Using Disklabel

After fdisk partitions (MBR or GPT partitions) have been created, disklabel is used to create OpenBSD filesystem partitions (OpenBSD disklabel partitions exist inside of an fdisk partition).

This guide is for creating disklabel partitions for a second disk.

NOTE: This guide does not cover how to layout OpenBSD partitions for a new install. Please see the disklabel partitioning guide for new installs, before reading this guide.

In this guide, we have a new disk we have just created MBR/GPT fdisk partitions for on sd1. We now want to edit the disklabel partitions:

$ doas disklabel -E sd1
Label editor (enter '?' for help at any prompt)

Type ? to show the help message:

sd1> ?
Available commands:
 ? | h    - show help                 n [part] - set mount point
 A        - auto partition all space  p [unit] - print partitions
 a [part] - add partition             q        - quit & save changes
 b        - set OpenBSD boundaries    R [part] - resize auto allocated partition
 c [part] - change partition size     r        - display free space
 D        - reset label to default    s [path] - save label to file
 d [part] - delete partition          U        - undo all changes
 e        - edit drive parameters     u        - undo last change
 g [d|u]  - [d]isk or [u]ser geometry w        - write label to disk
 i        - modify disklabel UID      X        - toggle expert mode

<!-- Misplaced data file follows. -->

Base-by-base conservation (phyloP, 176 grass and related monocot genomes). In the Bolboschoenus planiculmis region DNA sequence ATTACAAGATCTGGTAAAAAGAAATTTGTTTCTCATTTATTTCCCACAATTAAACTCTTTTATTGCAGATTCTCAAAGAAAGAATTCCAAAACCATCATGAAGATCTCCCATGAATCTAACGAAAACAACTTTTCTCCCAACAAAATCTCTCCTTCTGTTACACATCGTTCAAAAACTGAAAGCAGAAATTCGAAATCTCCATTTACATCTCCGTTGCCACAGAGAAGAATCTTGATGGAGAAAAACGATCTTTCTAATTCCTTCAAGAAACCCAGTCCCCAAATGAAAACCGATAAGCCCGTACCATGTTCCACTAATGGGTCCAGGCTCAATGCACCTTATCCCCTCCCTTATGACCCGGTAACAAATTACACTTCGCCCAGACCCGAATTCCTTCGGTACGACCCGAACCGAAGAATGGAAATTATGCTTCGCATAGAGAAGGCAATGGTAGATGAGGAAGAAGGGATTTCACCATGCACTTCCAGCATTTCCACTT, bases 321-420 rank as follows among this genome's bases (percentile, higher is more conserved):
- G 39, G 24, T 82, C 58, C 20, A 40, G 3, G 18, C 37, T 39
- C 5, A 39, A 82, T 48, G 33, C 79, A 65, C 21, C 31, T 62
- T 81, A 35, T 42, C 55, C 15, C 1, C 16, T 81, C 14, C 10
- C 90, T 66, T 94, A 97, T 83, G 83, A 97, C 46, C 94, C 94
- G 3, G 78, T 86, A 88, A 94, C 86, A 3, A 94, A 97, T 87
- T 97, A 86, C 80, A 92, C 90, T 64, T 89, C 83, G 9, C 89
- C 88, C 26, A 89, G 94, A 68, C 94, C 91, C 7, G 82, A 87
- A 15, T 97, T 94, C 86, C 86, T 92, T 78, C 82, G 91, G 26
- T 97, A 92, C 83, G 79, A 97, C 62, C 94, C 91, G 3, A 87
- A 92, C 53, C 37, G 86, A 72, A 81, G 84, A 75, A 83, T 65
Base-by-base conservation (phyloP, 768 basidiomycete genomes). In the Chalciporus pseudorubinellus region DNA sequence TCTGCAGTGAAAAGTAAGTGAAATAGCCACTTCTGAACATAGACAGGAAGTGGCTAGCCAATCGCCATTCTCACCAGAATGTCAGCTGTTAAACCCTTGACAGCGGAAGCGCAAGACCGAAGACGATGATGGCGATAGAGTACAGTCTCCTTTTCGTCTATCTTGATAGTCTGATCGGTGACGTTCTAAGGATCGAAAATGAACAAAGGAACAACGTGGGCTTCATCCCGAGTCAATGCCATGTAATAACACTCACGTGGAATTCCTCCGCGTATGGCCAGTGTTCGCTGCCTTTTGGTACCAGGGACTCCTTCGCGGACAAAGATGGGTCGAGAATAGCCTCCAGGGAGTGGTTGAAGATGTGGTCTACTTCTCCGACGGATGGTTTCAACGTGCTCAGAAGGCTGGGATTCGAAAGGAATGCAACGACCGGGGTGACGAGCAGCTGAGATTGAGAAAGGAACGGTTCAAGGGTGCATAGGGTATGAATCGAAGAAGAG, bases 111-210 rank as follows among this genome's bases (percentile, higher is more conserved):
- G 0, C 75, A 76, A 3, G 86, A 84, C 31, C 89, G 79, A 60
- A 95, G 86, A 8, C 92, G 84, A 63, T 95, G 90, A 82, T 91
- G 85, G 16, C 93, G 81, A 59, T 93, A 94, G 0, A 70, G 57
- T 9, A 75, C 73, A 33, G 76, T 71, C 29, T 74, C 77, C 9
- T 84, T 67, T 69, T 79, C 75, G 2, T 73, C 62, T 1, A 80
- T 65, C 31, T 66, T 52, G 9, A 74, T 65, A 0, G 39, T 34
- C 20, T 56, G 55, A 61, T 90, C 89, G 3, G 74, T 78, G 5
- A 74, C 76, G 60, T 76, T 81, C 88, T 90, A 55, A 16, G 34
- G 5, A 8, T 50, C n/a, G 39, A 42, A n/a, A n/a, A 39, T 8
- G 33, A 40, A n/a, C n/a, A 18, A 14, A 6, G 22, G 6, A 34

l [unit] - print disk label header   x        - exit & lose changes
 M        - disklabel(8) man page     z        - delete all partitions
 m [part] - modify partition

Suffixes can be used to indicate units other than sectors:
 'b' (bytes), 'k' (kilobytes), 'm' (megabytes), 'g' (gigabytes) 't' (terabytes)
 'c' (cylinders), '%' (% of total disk), '&' (% of free space).
Values in non-sector units are truncated to the nearest cylinder boundary.

Each fdisk partition can be sliced into OpenBSD disklabel partitions with letters as labels. By convention, a partition is your root partition, b is your swap, and c is the entire disk.

To print the partitions in gigabytes:

sd1> p g
OpenBSD area: 64-1073736405; size: 512.0G; free: 512.0G
#                size           offset  fstype [fsize bsize   cpg]
  c:           512.0G                0  unused                    

If you already have the operating system installed on another disk, you just need 1 single partition: the a partition with the same size as the disk.

We want to add the a partition. We'll use defaults for offset, size, and FS type:

sd1> a a

We should leave the first logical track unused, so the first partition should start at sector 64:

offset: [64] 
size: [1073736341] 
FS type: [4.2BSD] 
sd1*> p g
OpenBSD area: 64-1073736405; size: 512.0G; free: 0.0G
#                size           offset  fstype [fsize bsize   cpg]
  a:           512.0G               64  4.2BSD   4096 32768     1 
  c:           512.0G                0  unused                    

Then write the changes to disk and quit:

sd1*> w
sd1> q
No label changes.

You'll now want to use newfs to construct the new filesystem.

Disklabel Unique ID (DUID)

disklabel(8) creates a disklabel unique identifier (DUID) for each disk. To find the DUID of a disk sd0:

  1. disklabel sd0 | grep duid

duid: fd7ecb3de7e46e12

We see this disk sd0 has a DUID of fd7ecb3de7e46e12.

Configuration files like /etc/fstab prefer DUIDs instead of relative device names because device ordering may change over time.